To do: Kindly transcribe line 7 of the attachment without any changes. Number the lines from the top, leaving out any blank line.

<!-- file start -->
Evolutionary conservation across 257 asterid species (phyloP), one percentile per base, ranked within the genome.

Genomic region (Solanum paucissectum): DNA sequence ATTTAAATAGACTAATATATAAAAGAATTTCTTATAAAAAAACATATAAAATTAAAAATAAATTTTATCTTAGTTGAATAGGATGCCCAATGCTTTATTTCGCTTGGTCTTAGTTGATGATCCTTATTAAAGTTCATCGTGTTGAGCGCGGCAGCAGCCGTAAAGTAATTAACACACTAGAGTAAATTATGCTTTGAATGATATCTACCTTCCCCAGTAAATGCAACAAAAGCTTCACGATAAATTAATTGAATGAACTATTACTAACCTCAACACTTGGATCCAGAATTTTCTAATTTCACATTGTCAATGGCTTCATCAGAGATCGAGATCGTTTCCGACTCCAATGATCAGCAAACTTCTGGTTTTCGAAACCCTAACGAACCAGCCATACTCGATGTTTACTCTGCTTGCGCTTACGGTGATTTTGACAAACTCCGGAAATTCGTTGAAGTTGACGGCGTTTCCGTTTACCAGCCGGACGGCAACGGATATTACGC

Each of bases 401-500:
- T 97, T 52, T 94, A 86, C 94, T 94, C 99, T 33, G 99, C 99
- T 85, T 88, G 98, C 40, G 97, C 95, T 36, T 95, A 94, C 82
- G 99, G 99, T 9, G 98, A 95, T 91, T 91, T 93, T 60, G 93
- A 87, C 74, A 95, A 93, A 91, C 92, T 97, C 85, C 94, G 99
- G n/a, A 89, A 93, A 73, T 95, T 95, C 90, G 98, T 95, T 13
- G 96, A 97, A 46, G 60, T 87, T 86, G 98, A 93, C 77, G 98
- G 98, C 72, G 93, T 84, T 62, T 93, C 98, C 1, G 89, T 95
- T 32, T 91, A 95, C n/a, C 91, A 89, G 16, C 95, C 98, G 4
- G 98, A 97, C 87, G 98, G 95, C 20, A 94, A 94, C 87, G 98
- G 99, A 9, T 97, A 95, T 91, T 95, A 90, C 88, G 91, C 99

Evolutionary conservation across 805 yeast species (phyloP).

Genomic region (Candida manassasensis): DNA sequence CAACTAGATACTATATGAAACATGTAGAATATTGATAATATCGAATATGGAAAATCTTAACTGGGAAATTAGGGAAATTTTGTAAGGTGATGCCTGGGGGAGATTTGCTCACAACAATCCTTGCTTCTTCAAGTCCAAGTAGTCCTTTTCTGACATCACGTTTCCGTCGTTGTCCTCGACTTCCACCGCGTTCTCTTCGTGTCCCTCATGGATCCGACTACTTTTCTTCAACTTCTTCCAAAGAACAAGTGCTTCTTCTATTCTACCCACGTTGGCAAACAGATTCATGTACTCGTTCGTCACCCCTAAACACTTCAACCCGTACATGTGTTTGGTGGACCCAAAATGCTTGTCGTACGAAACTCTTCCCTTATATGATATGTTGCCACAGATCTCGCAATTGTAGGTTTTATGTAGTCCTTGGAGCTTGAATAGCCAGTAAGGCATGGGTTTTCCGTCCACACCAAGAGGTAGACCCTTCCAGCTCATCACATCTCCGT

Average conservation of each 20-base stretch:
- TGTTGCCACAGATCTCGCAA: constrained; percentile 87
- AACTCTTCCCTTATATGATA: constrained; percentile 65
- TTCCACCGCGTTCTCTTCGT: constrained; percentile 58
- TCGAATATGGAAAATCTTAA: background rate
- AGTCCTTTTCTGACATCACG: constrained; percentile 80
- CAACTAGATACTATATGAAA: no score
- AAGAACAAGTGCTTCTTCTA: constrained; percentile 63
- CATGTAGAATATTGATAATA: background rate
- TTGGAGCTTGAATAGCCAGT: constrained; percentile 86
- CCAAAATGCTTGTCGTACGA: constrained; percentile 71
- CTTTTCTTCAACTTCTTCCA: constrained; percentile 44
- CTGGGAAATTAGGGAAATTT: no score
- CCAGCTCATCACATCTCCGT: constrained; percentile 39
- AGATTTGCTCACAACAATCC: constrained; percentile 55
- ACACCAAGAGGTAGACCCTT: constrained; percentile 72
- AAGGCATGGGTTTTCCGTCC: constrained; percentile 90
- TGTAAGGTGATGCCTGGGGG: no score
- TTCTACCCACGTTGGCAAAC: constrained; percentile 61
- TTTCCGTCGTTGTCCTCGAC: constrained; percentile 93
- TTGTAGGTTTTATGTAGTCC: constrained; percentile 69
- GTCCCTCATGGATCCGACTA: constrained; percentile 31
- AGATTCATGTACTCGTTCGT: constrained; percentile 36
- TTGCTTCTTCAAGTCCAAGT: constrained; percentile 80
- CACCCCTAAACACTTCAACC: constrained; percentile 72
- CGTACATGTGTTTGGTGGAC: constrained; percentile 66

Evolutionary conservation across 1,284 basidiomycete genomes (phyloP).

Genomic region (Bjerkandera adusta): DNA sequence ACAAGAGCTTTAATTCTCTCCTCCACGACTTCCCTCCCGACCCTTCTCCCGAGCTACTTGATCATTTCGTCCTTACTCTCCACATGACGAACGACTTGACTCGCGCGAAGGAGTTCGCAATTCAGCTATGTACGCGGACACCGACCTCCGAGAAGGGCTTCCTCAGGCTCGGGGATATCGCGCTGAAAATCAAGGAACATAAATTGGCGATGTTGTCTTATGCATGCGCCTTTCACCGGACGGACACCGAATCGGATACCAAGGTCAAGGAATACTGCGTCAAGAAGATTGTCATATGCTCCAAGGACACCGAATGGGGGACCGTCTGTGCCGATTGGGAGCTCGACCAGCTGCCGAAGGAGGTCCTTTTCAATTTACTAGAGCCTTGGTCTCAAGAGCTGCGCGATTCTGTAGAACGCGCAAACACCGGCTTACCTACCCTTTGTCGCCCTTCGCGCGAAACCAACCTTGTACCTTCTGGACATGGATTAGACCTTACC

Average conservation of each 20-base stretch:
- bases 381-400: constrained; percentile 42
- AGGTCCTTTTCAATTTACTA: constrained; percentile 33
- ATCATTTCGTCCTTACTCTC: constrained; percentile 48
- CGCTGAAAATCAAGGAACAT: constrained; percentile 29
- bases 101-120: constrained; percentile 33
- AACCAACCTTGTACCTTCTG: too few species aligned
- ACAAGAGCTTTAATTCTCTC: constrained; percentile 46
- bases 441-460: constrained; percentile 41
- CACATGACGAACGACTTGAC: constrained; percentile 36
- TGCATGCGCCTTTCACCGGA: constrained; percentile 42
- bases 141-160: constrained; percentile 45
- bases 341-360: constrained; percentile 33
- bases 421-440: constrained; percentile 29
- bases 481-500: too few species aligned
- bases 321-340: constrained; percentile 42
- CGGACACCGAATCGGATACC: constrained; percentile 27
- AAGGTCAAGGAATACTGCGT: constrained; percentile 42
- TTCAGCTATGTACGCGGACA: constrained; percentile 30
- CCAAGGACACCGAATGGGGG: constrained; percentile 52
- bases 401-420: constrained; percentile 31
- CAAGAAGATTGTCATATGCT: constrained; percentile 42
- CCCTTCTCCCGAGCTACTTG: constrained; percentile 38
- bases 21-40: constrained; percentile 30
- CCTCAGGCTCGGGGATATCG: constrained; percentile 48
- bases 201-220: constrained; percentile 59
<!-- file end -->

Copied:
- A 87, C 74, A 95, A 93, A 91, C 92, T 97, C 85, C 94, G 99